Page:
$dt = Carbon::now();

$dt->year(1975)->month(5)->day(21)->hour(22)->minute(32)->second(5)->toDateTimeString();
$dt->setDate(1975, 5, 21)->setTime(22, 32, 5)->toDateTimeString();
$dt->setDateTime(1975, 5, 21, 22, 32, 5)->toDateTimeString();

$dt->timestamp(169957925)->timezone('Europe/London');

$dt->tz('America/Toronto')->setTimezone('America/Vancouver');

IsSet

The PHP function __isset() is implemented. This was done as some external systems (ex. Twig) validate the existence of a property before using it. This is done using the isset() or empty() method. You can read more about these on the PHP site: __isset(), isset(), empty().

var_dump(isset(Carbon::now()->iDoNotExist));       // bool(false)
var_dump(isset(Carbon::now()->hour));              // bool(true)
var_dump(empty(Carbon::now()->iDoNotExist));       // bool(true)
var_dump(empty(Carbon::now()->year));              // bool(false)

String Formatting

All of the available toXXXString() methods rely on the base class method DateTime::format(). You'll notice the __toString() method is defined which allows a Carbon instance to be printed as a pretty date time string when used in a string context.

$dt = Carbon::create(1975, 12, 25, 14, 15, 16);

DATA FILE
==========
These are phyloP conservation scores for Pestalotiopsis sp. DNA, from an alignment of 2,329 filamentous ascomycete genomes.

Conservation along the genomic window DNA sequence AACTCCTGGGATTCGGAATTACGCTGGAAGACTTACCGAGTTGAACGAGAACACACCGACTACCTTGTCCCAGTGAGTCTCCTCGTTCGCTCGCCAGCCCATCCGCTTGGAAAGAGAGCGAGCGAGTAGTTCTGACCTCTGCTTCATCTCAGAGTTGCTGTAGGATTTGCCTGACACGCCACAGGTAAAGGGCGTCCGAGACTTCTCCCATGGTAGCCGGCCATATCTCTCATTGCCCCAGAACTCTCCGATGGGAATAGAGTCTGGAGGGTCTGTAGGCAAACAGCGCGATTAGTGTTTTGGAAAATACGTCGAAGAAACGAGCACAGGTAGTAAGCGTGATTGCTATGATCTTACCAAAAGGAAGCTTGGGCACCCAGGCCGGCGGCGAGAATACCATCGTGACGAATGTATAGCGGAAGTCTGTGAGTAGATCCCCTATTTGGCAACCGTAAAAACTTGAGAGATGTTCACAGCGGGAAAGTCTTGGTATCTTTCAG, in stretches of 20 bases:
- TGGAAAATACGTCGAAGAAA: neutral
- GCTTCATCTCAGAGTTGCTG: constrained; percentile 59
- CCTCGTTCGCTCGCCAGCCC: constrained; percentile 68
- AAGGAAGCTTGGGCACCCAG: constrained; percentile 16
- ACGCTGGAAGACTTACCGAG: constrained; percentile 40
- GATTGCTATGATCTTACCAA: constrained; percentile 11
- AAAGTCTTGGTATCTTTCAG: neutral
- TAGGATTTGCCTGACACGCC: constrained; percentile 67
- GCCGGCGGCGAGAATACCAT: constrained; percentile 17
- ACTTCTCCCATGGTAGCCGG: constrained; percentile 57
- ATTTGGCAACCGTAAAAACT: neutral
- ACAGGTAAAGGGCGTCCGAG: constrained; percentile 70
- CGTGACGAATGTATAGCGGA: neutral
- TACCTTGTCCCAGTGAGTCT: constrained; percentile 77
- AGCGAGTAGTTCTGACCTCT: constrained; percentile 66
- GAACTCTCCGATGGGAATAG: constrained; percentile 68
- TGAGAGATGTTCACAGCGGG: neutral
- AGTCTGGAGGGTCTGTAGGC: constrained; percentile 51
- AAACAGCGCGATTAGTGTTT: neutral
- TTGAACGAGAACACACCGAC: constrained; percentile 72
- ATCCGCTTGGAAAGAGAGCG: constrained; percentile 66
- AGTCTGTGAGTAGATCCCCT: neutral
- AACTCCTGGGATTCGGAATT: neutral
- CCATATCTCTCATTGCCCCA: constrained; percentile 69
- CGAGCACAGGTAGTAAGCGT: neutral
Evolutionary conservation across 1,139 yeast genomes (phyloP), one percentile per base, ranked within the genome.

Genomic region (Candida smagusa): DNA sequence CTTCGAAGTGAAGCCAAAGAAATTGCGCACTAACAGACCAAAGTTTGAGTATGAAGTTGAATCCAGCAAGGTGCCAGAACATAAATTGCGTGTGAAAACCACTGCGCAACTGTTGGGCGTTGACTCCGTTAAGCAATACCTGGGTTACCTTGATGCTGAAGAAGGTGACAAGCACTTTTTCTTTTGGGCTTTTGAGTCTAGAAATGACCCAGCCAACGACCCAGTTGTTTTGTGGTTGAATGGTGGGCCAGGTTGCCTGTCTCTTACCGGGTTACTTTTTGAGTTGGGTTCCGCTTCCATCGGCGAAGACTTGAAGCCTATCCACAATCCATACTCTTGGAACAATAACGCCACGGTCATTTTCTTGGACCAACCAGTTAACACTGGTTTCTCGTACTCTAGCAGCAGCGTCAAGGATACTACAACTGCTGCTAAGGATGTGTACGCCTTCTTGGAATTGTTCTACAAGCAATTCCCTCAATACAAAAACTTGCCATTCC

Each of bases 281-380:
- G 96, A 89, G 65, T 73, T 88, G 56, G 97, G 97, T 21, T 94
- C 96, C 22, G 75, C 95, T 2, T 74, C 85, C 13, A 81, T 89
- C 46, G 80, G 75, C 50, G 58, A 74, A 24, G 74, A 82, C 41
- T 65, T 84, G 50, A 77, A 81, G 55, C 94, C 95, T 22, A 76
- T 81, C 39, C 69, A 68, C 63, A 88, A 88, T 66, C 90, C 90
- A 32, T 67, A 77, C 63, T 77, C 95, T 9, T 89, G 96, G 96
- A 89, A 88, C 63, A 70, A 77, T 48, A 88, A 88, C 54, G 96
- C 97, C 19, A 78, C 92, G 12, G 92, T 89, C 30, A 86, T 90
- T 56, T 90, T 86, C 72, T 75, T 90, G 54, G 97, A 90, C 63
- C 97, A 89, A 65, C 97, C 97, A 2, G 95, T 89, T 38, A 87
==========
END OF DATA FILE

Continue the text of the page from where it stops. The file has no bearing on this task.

var_dump($dt->toDateTimeString() == $dt);          // bool(true) => uses __toString()
echo $dt->toDateString();                          // 1975-12-25
echo $dt->toFormattedDateString();                 // Dec 25, 1975
echo $dt->toTimeString();                          // 14:15:16
echo $dt->toDateTimeString();                      // 1975-12-25 14:15:16
echo $dt->toDayDateTimeString();                   // Thu, Dec 25, 1975 2:15 PM

// ... of course format() is still available
echo $dt->format('l jS \\of F Y h:i:s A');         // Thursday 25th of December 1975 02:15:16 PM

You can also set the default __toString() format (which defaults to Y-m-d H:i:s) thats used when type juggling occurs.

Carbon::setToStringFormat('jS \o\f F, Y g:i:s a');
echo $dt;                                          // 25th of December, 1975 2:15:16 pm
Carbon::resetToStringFormat();
echo $dt;                                          // 1975-12-25 14:15:16

Note: For localization support see the Localization section.

Common Formats

The following are wrappers for the common formats provided in the DateTime class.

$dt = Carbon::now();